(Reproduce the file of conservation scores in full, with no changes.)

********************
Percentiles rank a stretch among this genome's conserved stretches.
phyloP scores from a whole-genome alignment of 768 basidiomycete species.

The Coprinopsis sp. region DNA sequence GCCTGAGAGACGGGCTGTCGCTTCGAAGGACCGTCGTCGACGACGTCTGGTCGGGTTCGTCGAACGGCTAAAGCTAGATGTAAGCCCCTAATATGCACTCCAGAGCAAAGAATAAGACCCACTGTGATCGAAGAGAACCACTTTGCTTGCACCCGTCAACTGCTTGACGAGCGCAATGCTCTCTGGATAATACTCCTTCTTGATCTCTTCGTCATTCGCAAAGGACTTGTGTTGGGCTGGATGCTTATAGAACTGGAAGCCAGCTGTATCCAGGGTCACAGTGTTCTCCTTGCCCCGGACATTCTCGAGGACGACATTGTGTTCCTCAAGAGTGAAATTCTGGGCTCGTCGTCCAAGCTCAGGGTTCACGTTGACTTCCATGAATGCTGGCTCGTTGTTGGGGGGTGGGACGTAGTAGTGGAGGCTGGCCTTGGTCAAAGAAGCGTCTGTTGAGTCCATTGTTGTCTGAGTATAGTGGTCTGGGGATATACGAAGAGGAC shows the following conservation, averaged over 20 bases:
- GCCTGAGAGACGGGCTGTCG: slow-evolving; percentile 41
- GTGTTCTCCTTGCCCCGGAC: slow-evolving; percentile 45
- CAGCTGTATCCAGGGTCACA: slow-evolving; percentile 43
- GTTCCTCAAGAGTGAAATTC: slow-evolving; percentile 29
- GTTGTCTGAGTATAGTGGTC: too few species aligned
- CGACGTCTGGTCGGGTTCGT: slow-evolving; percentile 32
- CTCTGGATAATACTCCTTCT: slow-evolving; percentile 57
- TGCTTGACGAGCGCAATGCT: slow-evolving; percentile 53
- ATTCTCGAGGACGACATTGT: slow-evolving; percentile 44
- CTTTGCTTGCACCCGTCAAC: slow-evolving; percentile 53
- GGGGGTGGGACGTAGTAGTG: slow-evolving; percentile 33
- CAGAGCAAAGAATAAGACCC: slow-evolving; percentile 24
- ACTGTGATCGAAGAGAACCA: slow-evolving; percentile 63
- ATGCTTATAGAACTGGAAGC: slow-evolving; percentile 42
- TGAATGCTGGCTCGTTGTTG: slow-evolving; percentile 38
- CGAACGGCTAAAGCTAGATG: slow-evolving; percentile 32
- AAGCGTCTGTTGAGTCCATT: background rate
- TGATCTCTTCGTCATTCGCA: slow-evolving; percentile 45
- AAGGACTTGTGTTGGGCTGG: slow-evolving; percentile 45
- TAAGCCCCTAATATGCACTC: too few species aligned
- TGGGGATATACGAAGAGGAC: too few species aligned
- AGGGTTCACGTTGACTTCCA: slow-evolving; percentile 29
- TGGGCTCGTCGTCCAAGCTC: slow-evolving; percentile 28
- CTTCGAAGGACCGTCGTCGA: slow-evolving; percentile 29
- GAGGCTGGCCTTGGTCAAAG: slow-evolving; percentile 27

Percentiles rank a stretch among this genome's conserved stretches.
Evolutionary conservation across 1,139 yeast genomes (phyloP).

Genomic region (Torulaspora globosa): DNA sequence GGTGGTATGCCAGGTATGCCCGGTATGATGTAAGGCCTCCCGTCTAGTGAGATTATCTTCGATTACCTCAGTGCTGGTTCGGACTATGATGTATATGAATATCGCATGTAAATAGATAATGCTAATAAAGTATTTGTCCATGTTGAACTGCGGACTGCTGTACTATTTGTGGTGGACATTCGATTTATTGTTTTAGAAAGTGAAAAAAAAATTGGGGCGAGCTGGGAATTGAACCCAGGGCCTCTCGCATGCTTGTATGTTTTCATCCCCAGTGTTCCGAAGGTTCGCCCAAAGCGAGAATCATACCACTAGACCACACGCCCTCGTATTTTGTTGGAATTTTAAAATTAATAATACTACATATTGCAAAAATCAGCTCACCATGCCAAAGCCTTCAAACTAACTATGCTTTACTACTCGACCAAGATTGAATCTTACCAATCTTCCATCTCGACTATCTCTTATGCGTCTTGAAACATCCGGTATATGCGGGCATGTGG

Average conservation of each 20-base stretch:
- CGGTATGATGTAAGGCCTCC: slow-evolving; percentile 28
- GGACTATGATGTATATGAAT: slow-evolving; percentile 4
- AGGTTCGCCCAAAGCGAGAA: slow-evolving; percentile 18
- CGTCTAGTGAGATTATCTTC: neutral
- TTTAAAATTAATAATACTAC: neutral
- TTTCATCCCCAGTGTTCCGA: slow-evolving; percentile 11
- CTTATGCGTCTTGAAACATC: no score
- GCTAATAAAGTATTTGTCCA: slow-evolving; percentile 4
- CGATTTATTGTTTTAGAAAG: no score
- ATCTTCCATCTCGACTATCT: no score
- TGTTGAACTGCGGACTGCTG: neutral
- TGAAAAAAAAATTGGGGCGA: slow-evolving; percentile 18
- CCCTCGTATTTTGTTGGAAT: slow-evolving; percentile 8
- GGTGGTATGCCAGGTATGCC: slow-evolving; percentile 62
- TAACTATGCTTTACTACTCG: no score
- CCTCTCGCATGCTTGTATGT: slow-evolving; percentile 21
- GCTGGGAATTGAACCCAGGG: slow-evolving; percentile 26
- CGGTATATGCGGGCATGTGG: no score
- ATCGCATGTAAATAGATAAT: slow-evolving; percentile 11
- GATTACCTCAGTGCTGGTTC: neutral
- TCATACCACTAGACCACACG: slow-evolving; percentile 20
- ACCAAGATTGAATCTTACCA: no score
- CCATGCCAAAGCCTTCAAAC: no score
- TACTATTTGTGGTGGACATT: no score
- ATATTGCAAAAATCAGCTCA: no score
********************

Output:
Percentiles rank a stretch among this genome's conserved stretches.
phyloP scores from a whole-genome alignment of 768 basidiomycete species.

The Coprinopsis sp. region DNA sequence GCCTGAGAGACGGGCTGTCGCTTCGAAGGACCGTCGTCGACGACGTCTGGTCGGGTTCGTCGAACGGCTAAAGCTAGATGTAAGCCCCTAATATGCACTCCAGAGCAAAGAATAAGACCCACTGTGATCGAAGAGAACCACTTTGCTTGCACCCGTCAACTGCTTGACGAGCGCAATGCTCTCTGGATAATACTCCTTCTTGATCTCTTCGTCATTCGCAAAGGACTTGTGTTGGGCTGGATGCTTATAGAACTGGAAGCCAGCTGTATCCAGGGTCACAGTGTTCTCCTTGCCCCGGACATTCTCGAGGACGACATTGTGTTCCTCAAGAGTGAAATTCTGGGCTCGTCGTCCAAGCTCAGGGTTCACGTTGACTTCCATGAATGCTGGCTCGTTGTTGGGGGGTGGGACGTAGTAGTGGAGGCTGGCCTTGGTCAAAGAAGCGTCTGTTGAGTCCATTGTTGTCTGAGTATAGTGGTCTGGGGATATACGAAGAGGAC shows the following conservation, averaged over 20 bases:
- GCCTGAGAGACGGGCTGTCG: slow-evolving; percentile 41
- GTGTTCTCCTTGCCCCGGAC: slow-evolving; percentile 45
- CAGCTGTATCCAGGGTCACA: slow-evolving; percentile 43
- GTTCCTCAAGAGTGAAATTC: slow-evolving; percentile 29
- GTTGTCTGAGTATAGTGGTC: too few species aligned
- CGACGTCTGGTCGGGTTCGT: slow-evolving; percentile 32
- CTCTGGATAATACTCCTTCT: slow-evolving; percentile 57
- TGCTTGACGAGCGCAATGCT: slow-evolving; percentile 53
- ATTCTCGAGGACGACATTGT: slow-evolving; percentile 44
- CTTTGCTTGCACCCGTCAAC: slow-evolving; percentile 53
- GGGGGTGGGACGTAGTAGTG: slow-evolving; percentile 33
- CAGAGCAAAGAATAAGACCC: slow-evolving; percentile 24
- ACTGTGATCGAAGAGAACCA: slow-evolving; percentile 63
- ATGCTTATAGAACTGGAAGC: slow-evolving; percentile 42
- TGAATGCTGGCTCGTTGTTG: slow-evolving; percentile 38
- CGAACGGCTAAAGCTAGATG: slow-evolving; percentile 32
- AAGCGTCTGTTGAGTCCATT: background rate
- TGATCTCTTCGTCATTCGCA: slow-evolving; percentile 45
- AAGGACTTGTGTTGGGCTGG: slow-evolving; percentile 45
- TAAGCCCCTAATATGCACTC: too few species aligned
- TGGGGATATACGAAGAGGAC: too few species aligned
- AGGGTTCACGTTGACTTCCA: slow-evolving; percentile 29
- TGGGCTCGTCGTCCAAGCTC: slow-evolving; percentile 28
- CTTCGAAGGACCGTCGTCGA: slow-evolving; percentile 29
- GAGGCTGGCCTTGGTCAAAG: slow-evolving; percentile 27

Percentiles rank a stretch among this genome's conserved stretches.
Evolutionary conservation across 1,139 yeast genomes (phyloP).

Genomic region (Torulaspora globosa): DNA sequence GGTGGTATGCCAGGTATGCCCGGTATGATGTAAGGCCTCCCGTCTAGTGAGATTATCTTCGATTACCTCAGTGCTGGTTCGGACTATGATGTATATGAATATCGCATGTAAATAGATAATGCTAATAAAGTATTTGTCCATGTTGAACTGCGGACTGCTGTACTATTTGTGGTGGACATTCGATTTATTGTTTTAGAAAGTGAAAAAAAAATTGGGGCGAGCTGGGAATTGAACCCAGGGCCTCTCGCATGCTTGTATGTTTTCATCCCCAGTGTTCCGAAGGTTCGCCCAAAGCGAGAATCATACCACTAGACCACACGCCCTCGTATTTTGTTGGAATTTTAAAATTAATAATACTACATATTGCAAAAATCAGCTCACCATGCCAAAGCCTTCAAACTAACTATGCTTTACTACTCGACCAAGATTGAATCTTACCAATCTTCCATCTCGACTATCTCTTATGCGTCTTGAAACATCCGGTATATGCGGGCATGTGG

Average conservation of each 20-base stretch:
- CGGTATGATGTAAGGCCTCC: slow-evolving; percentile 28
- GGACTATGATGTATATGAAT: slow-evolving; percentile 4
- AGGTTCGCCCAAAGCGAGAA: slow-evolving; percentile 18
- CGTCTAGTGAGATTATCTTC: neutral
- TTTAAAATTAATAATACTAC: neutral
- TTTCATCCCCAGTGTTCCGA: slow-evolving; percentile 11
- CTTATGCGTCTTGAAACATC: no score
- GCTAATAAAGTATTTGTCCA: slow-evolving; percentile 4
- CGATTTATTGTTTTAGAAAG: no score
- ATCTTCCATCTCGACTATCT: no score
- TGTTGAACTGCGGACTGCTG: neutral
- TGAAAAAAAAATTGGGGCGA: slow-evolving; percentile 18
- CCCTCGTATTTTGTTGGAAT: slow-evolving; percentile 8
- GGTGGTATGCCAGGTATGCC: slow-evolving; percentile 62
- TAACTATGCTTTACTACTCG: no score
- CCTCTCGCATGCTTGTATGT: slow-evolving; percentile 21
- GCTGGGAATTGAACCCAGGG: slow-evolving; percentile 26
- CGGTATATGCGGGCATGTGG: no score
- ATCGCATGTAAATAGATAAT: slow-evolving; percentile 11
- GATTACCTCAGTGCTGGTTC: neutral
- TCATACCACTAGACCACACG: slow-evolving; percentile 20
- ACCAAGATTGAATCTTACCA: no score
- CCATGCCAAAGCCTTCAAAC: no score
- TACTATTTGTGGTGGACATT: no score
- ATATTGCAAAAATCAGCTCA: no score